Business Applications Research Center (BARC), an analyst firm primarily focused on BI and data management software, said it surveyed 2,865 users, consultants and vendors in 2020, ranking self-service BI fifth on its list of most important BI trends. According to BARC’s “BI Trend Monitor 2020” report, data discovery and visualization and the establishment of a data-driven culture, both closely related to self-service BI, were No. 2 and No. 3. Data quality and master data management ranked first on the list, while data governance was ranked fourth. All businesses operate with data – information generated from many sources internal and external to your company. And these data channels serve as a pair of eyes for the executives, providing them with analytical information about what is happening with the business and the market. Accordingly, any misunderstanding, inaccuracy, or lack of information can lead to a distorted view of market conditions as well as internal operations – which can then lead to bad decisions.
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Making data-driven decisions requires a 360° view of all aspects of your business, even the ones you didn’t think about. But how do you turn chunks of unstructured data into something useful? The answer is Business Intelligence.
In this article, we will discuss the actual steps to bring business intelligence to your existing corporate infrastructure. You’ll learn how to set up a business intelligence strategy and integrate the tools into your company workflow.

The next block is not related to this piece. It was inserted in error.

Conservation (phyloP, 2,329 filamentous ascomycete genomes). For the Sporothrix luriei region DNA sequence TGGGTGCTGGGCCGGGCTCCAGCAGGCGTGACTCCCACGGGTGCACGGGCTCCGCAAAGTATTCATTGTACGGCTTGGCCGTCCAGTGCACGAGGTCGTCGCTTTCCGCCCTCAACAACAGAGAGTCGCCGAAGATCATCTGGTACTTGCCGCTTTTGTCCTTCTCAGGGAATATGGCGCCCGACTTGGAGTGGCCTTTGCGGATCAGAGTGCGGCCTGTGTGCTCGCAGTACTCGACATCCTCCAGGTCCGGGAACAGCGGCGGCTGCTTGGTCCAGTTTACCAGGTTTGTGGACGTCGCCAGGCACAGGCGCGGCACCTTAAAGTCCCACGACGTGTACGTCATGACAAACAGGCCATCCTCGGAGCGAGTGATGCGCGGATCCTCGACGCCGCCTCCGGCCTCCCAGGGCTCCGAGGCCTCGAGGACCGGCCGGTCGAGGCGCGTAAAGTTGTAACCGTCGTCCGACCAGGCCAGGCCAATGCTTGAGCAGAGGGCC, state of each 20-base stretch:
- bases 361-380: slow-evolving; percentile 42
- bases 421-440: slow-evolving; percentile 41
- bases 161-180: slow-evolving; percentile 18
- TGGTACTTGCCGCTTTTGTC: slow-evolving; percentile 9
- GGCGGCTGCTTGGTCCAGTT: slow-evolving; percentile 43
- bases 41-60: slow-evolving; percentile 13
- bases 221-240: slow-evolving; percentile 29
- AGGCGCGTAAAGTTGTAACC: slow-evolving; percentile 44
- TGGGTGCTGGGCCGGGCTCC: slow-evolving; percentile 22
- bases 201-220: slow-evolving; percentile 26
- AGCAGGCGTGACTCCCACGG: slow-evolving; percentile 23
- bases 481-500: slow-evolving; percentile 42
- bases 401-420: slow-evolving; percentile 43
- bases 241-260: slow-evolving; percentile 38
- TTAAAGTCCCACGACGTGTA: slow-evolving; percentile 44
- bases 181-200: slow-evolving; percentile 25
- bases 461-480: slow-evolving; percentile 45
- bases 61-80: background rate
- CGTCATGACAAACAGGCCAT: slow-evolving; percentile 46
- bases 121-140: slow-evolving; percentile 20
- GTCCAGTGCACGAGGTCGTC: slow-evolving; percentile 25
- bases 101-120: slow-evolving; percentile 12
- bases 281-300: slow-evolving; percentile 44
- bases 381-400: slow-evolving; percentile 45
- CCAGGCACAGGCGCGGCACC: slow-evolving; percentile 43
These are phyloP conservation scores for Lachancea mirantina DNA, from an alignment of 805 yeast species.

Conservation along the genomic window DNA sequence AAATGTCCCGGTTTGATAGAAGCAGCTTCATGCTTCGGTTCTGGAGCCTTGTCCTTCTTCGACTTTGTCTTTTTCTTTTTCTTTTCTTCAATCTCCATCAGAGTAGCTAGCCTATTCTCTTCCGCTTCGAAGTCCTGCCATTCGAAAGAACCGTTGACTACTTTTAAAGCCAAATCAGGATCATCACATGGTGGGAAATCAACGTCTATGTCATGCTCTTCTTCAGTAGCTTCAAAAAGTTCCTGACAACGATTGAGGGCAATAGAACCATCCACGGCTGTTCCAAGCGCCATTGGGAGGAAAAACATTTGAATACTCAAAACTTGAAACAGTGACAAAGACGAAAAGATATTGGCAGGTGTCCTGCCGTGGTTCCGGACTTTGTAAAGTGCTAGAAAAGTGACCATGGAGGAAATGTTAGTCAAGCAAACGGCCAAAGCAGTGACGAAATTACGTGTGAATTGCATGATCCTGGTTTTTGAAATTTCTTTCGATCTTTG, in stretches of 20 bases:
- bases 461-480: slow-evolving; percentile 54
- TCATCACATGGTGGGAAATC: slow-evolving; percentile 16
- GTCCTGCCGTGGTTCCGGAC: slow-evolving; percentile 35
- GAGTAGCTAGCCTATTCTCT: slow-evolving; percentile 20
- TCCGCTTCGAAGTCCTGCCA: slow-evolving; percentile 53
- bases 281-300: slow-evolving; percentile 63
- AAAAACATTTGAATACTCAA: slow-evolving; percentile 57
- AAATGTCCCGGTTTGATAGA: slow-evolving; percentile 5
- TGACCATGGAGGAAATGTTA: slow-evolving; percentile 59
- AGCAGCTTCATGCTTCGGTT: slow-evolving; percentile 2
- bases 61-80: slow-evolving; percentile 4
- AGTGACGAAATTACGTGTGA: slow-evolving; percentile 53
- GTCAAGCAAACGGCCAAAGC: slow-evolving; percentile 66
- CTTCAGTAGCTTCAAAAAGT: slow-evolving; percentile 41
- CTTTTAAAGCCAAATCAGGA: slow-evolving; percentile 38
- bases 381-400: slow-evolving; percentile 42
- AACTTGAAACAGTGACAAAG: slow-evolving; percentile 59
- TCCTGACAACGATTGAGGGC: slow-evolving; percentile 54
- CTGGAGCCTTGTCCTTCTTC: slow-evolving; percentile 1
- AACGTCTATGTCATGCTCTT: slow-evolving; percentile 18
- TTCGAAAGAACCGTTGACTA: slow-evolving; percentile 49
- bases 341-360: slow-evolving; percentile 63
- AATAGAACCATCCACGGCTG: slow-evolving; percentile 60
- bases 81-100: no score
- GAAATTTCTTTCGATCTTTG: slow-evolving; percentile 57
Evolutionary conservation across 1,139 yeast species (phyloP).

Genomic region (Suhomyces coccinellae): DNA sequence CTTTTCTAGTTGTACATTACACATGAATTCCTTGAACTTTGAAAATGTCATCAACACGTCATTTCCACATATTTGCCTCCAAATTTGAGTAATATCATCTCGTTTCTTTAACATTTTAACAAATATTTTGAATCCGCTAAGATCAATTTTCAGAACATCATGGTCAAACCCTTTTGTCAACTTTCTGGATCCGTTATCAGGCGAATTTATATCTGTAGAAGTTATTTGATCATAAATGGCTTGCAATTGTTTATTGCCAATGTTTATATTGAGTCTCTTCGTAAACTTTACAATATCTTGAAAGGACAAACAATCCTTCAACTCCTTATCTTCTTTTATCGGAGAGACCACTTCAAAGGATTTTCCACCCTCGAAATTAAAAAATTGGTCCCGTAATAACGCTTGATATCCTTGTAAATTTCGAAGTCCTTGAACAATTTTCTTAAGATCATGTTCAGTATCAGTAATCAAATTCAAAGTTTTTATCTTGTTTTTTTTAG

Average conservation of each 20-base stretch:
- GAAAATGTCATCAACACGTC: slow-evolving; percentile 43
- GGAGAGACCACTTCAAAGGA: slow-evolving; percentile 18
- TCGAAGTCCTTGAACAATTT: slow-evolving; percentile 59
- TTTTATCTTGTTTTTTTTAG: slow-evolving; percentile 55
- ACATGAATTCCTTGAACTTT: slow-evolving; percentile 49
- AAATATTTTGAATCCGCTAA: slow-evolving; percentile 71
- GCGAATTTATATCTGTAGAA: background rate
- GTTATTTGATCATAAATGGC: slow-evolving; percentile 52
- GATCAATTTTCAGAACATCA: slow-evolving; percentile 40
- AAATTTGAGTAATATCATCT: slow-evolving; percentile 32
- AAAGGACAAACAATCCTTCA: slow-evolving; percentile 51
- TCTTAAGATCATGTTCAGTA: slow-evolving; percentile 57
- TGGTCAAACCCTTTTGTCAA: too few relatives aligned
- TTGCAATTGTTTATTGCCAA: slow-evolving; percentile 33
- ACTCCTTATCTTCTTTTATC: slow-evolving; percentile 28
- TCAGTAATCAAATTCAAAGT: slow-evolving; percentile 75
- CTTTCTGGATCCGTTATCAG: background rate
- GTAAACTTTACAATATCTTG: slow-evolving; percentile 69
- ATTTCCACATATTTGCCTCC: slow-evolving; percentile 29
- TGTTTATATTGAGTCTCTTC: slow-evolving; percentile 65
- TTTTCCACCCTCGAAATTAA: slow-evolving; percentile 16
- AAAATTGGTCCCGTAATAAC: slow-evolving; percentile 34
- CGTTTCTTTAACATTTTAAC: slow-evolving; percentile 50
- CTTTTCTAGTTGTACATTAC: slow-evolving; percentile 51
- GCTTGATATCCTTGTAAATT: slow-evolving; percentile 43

Business Intelligence or BI is a set of practices for collecting, structuring and analyzing raw data in order to transform it into actionable business insights. BI considers methods and tools that transform unstructured data sets, compiling them into easily understandable reports or information dashboards. The main purpose of BI is to support data-driven decision making.
Business Intelligence is a technology driven process that depends heavily on inputs. Technologies used in BI to transform unstructured or semi-structured data can also be used for data mining, as well as front-end tools for working with big data.
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, Descriptive and diagnostic analytics – or BI – allows businesses to study market conditions in their industry, as well as their internal processes. A historical data overview helps to find problem points and opportunities for growth.
Based on data processing of past and present events. Instead of observing historical events, predictive analytics makes predictions about future business trends. It also enables scenario simulation and comparison. To make this possible, complex data architectures involving advanced ML techniques must be built by a professional data science team.
So we can say that predictive analytics can be considered as the next phase of Business Intelligence. Meanwhile, prescriptive analytics is the fourth, most advanced type that aims to find solutions to business problems and suggest actions to solve them.
Is a broad concept that can include organizational aspects (data governance, policies, standards, etc.), but in this article, we will focus primarily on technical infrastructure. Often, this includes
Business Intelligence (bi) Software
We’ll now examine each of the infrastructure elements individually, but if you want to expand your knowledge of data engineering, check out our article or watch the video below.
To begin with, a key element of any BI architecture is a data warehouse. Warehouse is a database that usually holds your information in a predefined format